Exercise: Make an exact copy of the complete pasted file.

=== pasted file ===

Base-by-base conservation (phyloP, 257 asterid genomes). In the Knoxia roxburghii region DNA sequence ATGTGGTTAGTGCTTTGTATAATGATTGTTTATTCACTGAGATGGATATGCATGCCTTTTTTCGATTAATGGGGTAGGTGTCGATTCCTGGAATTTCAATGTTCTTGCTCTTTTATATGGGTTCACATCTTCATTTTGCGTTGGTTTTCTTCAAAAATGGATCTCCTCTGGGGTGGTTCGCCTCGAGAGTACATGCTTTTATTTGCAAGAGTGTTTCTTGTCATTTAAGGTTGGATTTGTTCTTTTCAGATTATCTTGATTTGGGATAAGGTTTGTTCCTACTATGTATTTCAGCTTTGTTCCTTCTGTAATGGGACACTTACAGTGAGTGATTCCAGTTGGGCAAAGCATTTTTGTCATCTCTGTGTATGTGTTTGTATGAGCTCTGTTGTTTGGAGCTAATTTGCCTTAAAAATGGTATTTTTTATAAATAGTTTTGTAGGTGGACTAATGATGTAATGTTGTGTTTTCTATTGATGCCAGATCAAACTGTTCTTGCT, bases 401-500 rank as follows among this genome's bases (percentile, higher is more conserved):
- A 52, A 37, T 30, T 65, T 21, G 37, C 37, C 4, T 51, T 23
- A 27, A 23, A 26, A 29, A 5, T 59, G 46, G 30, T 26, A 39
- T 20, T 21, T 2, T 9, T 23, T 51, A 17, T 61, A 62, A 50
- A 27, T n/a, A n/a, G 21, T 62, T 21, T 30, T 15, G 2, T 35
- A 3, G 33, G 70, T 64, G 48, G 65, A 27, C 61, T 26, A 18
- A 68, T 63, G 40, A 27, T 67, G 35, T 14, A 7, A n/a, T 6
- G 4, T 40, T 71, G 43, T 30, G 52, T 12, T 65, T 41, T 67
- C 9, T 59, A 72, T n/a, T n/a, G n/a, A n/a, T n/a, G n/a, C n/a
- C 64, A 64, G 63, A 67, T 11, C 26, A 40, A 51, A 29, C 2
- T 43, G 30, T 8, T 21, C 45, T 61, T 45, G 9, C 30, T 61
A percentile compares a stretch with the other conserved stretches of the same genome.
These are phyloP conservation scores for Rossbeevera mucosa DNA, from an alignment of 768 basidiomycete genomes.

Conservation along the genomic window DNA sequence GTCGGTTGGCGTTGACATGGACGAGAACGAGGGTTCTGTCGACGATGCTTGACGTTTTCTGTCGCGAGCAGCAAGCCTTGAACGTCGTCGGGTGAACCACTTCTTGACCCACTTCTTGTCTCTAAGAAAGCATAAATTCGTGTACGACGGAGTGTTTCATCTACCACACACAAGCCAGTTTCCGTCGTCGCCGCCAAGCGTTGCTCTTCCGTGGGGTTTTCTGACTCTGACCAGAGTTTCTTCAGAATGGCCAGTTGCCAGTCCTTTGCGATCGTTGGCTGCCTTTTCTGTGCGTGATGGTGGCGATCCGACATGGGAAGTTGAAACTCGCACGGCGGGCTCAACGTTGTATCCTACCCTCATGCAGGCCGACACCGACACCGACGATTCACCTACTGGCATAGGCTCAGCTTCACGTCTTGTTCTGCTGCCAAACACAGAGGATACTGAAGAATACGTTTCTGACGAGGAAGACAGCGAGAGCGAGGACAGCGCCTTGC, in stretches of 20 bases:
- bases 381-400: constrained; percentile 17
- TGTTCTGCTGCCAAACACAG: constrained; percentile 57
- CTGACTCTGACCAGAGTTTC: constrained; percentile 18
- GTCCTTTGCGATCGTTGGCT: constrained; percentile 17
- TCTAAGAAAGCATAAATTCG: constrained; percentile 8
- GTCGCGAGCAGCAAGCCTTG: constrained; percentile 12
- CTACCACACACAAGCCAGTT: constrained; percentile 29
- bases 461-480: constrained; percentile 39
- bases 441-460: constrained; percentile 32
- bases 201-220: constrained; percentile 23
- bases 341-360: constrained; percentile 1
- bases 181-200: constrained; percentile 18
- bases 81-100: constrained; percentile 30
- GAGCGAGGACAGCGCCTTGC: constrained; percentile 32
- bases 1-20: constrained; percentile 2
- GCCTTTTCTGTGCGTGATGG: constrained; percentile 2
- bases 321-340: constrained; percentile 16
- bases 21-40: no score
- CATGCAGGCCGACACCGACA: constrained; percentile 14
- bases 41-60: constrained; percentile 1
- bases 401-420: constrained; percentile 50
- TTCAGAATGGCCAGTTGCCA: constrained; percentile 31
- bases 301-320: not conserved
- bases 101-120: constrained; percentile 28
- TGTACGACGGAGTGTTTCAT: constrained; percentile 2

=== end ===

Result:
Base-by-base conservation (phyloP, 257 asterid genomes). In the Knoxia roxburghii region DNA sequence ATGTGGTTAGTGCTTTGTATAATGATTGTTTATTCACTGAGATGGATATGCATGCCTTTTTTCGATTAATGGGGTAGGTGTCGATTCCTGGAATTTCAATGTTCTTGCTCTTTTATATGGGTTCACATCTTCATTTTGCGTTGGTTTTCTTCAAAAATGGATCTCCTCTGGGGTGGTTCGCCTCGAGAGTACATGCTTTTATTTGCAAGAGTGTTTCTTGTCATTTAAGGTTGGATTTGTTCTTTTCAGATTATCTTGATTTGGGATAAGGTTTGTTCCTACTATGTATTTCAGCTTTGTTCCTTCTGTAATGGGACACTTACAGTGAGTGATTCCAGTTGGGCAAAGCATTTTTGTCATCTCTGTGTATGTGTTTGTATGAGCTCTGTTGTTTGGAGCTAATTTGCCTTAAAAATGGTATTTTTTATAAATAGTTTTGTAGGTGGACTAATGATGTAATGTTGTGTTTTCTATTGATGCCAGATCAAACTGTTCTTGCT, bases 401-500 rank as follows among this genome's bases (percentile, higher is more conserved):
- A 52, A 37, T 30, T 65, T 21, G 37, C 37, C 4, T 51, T 23
- A 27, A 23, A 26, A 29, A 5, T 59, G 46, G 30, T 26, A 39
- T 20, T 21, T 2, T 9, T 23, T 51, A 17, T 61, A 62, A 50
- A 27, T n/a, A n/a, G 21, T 62, T 21, T 30, T 15, G 2, T 35
- A 3, G 33, G 70, T 64, G 48, G 65, A 27, C 61, T 26, A 18
- A 68, T 63, G 40, A 27, T 67, G 35, T 14, A 7, A n/a, T 6
- G 4, T 40, T 71, G 43, T 30, G 52, T 12, T 65, T 41, T 67
- C 9, T 59, A 72, T n/a, T n/a, G n/a, A n/a, T n/a, G n/a, C n/a
- C 64, A 64, G 63, A 67, T 11, C 26, A 40, A 51, A 29, C 2
- T 43, G 30, T 8, T 21, C 45, T 61, T 45, G 9, C 30, T 61
A percentile compares a stretch with the other conserved stretches of the same genome.
These are phyloP conservation scores for Rossbeevera mucosa DNA, from an alignment of 768 basidiomycete genomes.

Conservation along the genomic window DNA sequence GTCGGTTGGCGTTGACATGGACGAGAACGAGGGTTCTGTCGACGATGCTTGACGTTTTCTGTCGCGAGCAGCAAGCCTTGAACGTCGTCGGGTGAACCACTTCTTGACCCACTTCTTGTCTCTAAGAAAGCATAAATTCGTGTACGACGGAGTGTTTCATCTACCACACACAAGCCAGTTTCCGTCGTCGCCGCCAAGCGTTGCTCTTCCGTGGGGTTTTCTGACTCTGACCAGAGTTTCTTCAGAATGGCCAGTTGCCAGTCCTTTGCGATCGTTGGCTGCCTTTTCTGTGCGTGATGGTGGCGATCCGACATGGGAAGTTGAAACTCGCACGGCGGGCTCAACGTTGTATCCTACCCTCATGCAGGCCGACACCGACACCGACGATTCACCTACTGGCATAGGCTCAGCTTCACGTCTTGTTCTGCTGCCAAACACAGAGGATACTGAAGAATACGTTTCTGACGAGGAAGACAGCGAGAGCGAGGACAGCGCCTTGC, in stretches of 20 bases:
- bases 381-400: constrained; percentile 17
- TGTTCTGCTGCCAAACACAG: constrained; percentile 57
- CTGACTCTGACCAGAGTTTC: constrained; percentile 18
- GTCCTTTGCGATCGTTGGCT: constrained; percentile 17
- TCTAAGAAAGCATAAATTCG: constrained; percentile 8
- GTCGCGAGCAGCAAGCCTTG: constrained; percentile 12
- CTACCACACACAAGCCAGTT: constrained; percentile 29
- bases 461-480: constrained; percentile 39
- bases 441-460: constrained; percentile 32
- bases 201-220: constrained; percentile 23
- bases 341-360: constrained; percentile 1
- bases 181-200: constrained; percentile 18
- bases 81-100: constrained; percentile 30
- GAGCGAGGACAGCGCCTTGC: constrained; percentile 32
- bases 1-20: constrained; percentile 2
- GCCTTTTCTGTGCGTGATGG: constrained; percentile 2
- bases 321-340: constrained; percentile 16
- bases 21-40: no score
- CATGCAGGCCGACACCGACA: constrained; percentile 14
- bases 41-60: constrained; percentile 1
- bases 401-420: constrained; percentile 50
- TTCAGAATGGCCAGTTGCCA: constrained; percentile 31
- bases 301-320: not conserved
- bases 101-120: constrained; percentile 28
- TGTACGACGGAGTGTTTCAT: constrained; percentile 2